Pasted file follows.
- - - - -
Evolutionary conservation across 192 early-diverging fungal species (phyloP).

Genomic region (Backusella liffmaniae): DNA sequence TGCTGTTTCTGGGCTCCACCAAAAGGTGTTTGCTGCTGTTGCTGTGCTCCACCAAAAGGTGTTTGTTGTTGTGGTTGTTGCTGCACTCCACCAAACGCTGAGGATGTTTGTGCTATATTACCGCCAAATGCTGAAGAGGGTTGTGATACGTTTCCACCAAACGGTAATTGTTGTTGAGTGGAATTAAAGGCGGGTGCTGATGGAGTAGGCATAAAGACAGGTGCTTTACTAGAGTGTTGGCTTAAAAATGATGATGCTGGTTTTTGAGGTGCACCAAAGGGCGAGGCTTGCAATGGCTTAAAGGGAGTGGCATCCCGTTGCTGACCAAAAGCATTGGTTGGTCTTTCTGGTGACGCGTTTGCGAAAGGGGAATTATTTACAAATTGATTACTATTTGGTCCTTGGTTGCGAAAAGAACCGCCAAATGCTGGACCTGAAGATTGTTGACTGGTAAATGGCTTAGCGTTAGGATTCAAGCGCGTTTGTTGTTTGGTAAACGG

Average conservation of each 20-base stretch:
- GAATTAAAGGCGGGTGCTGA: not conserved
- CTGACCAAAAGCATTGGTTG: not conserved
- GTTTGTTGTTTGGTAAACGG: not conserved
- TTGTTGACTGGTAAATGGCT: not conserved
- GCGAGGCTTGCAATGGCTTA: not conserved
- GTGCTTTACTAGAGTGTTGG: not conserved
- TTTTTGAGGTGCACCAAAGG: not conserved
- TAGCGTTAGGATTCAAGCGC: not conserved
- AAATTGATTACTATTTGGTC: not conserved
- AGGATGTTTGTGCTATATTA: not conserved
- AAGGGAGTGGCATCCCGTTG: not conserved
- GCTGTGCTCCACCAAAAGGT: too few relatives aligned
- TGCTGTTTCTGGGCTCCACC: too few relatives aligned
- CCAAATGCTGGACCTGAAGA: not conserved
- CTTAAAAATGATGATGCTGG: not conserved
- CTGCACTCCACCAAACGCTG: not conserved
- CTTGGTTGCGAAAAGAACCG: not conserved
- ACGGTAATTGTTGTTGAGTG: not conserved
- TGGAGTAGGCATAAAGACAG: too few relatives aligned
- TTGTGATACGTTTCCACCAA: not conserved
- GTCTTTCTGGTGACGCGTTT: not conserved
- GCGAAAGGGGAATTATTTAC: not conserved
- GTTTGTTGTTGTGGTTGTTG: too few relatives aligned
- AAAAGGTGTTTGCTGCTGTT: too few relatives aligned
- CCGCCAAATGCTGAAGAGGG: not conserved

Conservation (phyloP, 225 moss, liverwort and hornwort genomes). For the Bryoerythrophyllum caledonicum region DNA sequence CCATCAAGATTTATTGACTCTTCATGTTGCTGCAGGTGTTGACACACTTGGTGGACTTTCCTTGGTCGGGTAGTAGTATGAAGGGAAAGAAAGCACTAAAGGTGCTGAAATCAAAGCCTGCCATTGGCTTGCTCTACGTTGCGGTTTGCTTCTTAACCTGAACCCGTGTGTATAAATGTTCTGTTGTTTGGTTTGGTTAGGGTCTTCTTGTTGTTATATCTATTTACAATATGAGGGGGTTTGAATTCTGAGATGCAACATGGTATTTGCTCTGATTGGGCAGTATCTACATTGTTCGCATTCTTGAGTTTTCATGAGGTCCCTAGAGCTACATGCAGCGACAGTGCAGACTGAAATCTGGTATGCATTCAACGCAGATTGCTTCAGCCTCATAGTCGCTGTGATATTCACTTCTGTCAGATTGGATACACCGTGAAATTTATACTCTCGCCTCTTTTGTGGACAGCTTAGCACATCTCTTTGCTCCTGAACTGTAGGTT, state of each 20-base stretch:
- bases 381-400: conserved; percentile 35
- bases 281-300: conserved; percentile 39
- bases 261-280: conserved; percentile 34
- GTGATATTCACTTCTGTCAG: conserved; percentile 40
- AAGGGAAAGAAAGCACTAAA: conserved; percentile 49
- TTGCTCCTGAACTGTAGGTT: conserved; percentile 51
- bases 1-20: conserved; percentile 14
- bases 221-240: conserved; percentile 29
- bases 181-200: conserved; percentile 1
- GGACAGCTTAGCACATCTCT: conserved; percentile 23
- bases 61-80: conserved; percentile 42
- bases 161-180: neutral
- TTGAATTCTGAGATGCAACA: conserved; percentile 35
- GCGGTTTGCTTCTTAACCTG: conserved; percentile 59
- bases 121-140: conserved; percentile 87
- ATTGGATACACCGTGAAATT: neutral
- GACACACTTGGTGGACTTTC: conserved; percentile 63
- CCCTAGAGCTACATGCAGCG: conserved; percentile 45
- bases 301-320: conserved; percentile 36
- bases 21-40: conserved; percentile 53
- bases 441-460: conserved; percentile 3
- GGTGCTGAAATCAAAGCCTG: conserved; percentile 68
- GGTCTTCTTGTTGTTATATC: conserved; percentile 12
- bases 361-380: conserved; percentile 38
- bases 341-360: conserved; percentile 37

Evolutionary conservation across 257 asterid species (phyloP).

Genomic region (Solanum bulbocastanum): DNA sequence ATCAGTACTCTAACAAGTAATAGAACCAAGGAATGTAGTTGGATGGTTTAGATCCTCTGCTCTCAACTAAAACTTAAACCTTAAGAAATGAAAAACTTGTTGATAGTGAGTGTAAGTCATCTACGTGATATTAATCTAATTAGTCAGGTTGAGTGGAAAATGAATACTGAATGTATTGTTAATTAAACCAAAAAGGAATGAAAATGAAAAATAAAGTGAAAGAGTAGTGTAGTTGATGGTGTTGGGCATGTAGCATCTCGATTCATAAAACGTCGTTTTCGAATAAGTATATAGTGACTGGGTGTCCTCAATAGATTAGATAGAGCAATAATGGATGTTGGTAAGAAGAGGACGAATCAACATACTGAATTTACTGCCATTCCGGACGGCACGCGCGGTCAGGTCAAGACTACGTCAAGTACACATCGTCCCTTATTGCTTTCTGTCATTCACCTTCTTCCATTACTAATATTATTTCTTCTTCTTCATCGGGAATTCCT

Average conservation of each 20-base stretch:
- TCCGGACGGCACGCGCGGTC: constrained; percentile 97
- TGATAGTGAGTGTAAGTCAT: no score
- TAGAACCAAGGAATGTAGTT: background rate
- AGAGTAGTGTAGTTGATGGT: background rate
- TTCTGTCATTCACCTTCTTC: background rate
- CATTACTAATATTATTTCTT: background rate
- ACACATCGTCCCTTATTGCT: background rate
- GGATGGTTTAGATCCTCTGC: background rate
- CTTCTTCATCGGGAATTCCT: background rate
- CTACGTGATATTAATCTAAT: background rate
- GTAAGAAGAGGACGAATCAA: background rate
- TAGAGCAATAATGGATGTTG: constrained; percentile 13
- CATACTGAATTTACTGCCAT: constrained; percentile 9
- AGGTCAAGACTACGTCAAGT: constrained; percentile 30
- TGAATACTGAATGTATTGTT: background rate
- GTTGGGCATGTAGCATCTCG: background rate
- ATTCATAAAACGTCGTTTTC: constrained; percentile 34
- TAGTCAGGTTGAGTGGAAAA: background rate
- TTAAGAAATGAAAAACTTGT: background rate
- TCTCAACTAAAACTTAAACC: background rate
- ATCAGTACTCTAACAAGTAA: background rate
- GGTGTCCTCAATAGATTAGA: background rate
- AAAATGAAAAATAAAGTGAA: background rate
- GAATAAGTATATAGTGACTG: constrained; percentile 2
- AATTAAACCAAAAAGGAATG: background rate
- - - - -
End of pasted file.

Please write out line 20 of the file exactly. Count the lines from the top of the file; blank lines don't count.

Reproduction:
- CTTGGTTGCGAAAAGAACCG: not conserved